If that scenario makes you queasy even in the slightest, consider that you can help your husband with his student loan repayment without ending it for him. Be there to offer emotional support. You could even guide his research for repayment options, which includes…

Student loan refinancing with a bank (not a spouse) could reduce your interest rate

After pondering your question, Chanel, I only caution you about the means, not the ends.

Essentially, you’re proposing to refinance your husband’s debt: Acting as a lender, you would take out a new loan and use the proceeds (or your savings) to pay off his debt.

Consider this alternative route: Return to school without needlessly borrowing. Separately, encourage your husband to investigate student loan refinancing with an actual bank, credit union or online company. This way, you minimize your risk — and your husband could lower his interest rate.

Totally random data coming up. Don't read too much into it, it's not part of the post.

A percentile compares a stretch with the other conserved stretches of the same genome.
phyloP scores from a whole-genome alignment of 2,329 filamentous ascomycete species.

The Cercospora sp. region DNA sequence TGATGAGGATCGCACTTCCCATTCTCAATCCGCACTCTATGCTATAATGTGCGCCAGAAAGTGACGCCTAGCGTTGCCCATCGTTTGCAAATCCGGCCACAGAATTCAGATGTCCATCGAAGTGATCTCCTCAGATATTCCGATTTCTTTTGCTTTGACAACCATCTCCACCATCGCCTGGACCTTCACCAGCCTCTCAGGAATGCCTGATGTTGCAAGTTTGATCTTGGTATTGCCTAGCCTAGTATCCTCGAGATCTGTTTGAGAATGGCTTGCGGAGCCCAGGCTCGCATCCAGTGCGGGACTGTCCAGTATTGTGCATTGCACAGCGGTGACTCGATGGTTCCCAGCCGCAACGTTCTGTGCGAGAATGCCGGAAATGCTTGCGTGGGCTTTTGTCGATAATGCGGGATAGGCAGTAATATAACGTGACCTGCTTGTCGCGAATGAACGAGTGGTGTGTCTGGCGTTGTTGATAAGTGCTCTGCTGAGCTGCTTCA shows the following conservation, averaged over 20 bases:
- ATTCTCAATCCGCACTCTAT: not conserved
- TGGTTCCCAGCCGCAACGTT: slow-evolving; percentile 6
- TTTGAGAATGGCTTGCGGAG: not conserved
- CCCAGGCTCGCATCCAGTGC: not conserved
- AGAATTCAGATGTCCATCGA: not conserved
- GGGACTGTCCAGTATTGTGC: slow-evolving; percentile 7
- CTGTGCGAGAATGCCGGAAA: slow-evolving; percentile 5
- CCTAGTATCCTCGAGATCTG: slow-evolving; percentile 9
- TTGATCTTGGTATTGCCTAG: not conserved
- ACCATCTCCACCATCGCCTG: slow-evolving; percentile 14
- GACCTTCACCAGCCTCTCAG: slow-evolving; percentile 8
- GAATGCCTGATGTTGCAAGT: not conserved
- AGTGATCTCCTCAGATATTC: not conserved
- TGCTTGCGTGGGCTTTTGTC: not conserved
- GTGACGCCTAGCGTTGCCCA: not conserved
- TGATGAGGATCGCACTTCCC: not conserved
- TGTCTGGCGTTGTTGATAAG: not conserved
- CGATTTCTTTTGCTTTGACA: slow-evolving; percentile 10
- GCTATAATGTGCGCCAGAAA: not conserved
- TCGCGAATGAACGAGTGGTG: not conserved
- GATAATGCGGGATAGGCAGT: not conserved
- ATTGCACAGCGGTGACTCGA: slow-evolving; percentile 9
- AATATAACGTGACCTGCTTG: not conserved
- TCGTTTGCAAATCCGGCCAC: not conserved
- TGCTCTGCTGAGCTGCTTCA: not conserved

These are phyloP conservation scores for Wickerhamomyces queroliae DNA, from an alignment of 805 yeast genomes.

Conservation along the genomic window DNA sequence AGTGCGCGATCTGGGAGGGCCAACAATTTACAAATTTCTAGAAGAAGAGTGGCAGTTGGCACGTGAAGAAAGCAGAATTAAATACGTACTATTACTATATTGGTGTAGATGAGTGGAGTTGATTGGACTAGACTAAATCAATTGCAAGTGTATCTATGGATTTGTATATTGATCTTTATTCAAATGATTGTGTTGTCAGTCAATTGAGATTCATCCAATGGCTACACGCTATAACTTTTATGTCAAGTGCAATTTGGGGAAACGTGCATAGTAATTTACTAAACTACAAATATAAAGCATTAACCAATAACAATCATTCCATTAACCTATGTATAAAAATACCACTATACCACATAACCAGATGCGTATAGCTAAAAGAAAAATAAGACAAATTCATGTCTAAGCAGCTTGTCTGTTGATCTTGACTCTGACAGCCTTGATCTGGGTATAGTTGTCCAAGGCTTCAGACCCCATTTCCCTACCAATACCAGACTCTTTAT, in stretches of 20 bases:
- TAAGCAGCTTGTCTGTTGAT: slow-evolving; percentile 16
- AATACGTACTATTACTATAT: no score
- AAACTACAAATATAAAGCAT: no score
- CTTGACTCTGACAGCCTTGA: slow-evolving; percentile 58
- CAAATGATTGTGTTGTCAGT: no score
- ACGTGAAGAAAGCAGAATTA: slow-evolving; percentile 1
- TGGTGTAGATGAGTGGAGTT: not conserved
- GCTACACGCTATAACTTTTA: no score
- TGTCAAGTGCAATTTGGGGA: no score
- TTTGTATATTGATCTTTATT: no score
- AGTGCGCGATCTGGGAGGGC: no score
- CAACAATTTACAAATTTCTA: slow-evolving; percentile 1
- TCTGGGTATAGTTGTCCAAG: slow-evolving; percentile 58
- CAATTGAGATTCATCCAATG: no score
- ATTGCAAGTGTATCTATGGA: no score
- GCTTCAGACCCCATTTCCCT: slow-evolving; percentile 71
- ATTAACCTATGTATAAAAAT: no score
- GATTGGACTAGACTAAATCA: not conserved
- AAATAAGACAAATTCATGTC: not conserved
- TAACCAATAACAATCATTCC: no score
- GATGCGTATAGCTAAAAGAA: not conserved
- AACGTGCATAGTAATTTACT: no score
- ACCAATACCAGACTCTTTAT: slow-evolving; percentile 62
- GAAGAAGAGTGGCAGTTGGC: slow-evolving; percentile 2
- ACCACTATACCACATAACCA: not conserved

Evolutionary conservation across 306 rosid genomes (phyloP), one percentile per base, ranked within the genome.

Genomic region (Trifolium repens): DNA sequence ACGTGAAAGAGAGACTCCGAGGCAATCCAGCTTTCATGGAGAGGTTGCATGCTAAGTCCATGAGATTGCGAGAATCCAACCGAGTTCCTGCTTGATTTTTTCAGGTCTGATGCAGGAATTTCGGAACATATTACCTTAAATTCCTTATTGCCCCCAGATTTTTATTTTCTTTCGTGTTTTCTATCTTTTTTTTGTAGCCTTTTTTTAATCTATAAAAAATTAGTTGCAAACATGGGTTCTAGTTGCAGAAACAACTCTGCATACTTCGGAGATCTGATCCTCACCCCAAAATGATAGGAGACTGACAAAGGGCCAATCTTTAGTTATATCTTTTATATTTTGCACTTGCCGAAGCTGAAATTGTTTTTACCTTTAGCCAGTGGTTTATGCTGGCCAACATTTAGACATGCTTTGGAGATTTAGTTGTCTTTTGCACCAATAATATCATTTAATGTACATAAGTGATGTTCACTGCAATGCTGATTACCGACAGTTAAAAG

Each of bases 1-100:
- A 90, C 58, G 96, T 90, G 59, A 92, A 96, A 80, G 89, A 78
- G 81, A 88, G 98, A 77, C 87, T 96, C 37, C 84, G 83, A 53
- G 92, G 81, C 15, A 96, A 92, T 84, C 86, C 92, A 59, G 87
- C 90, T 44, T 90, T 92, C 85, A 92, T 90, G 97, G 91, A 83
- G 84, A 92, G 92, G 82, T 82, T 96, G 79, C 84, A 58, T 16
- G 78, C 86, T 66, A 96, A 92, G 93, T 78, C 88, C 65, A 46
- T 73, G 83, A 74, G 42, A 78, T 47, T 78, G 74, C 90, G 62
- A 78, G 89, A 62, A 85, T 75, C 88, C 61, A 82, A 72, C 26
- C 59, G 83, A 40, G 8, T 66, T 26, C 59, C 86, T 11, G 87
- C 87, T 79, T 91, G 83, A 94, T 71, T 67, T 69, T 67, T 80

Just keep in mind that if your husband’s loans were borrowed from the Department of Education, refinancing would lose him access to government-exclusive protections like income-driven repayment or federal loan forgiveness programs.

On the plus side, refinancing could potentially reduce your husband’s interest rate by significantly more than 1.00% — but only if he or a cosigner has good credit. And if your husband’s credit doesn’t make the grade, he could take the time to improve it.

Of course, you could still fly in to save the day if you desire, by becoming his cosigner.

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About the Author’s writers are journalists, personal finance experts, and certified credit counselors. Their advice about money – how to make it, how to save it, and how to spend it – is based on, collectively, a century of personal finance experience. They’ve been featured in media outlets ranging from The New York Times to USA Today, from Forbes to FOX News, and from MSN to CBS.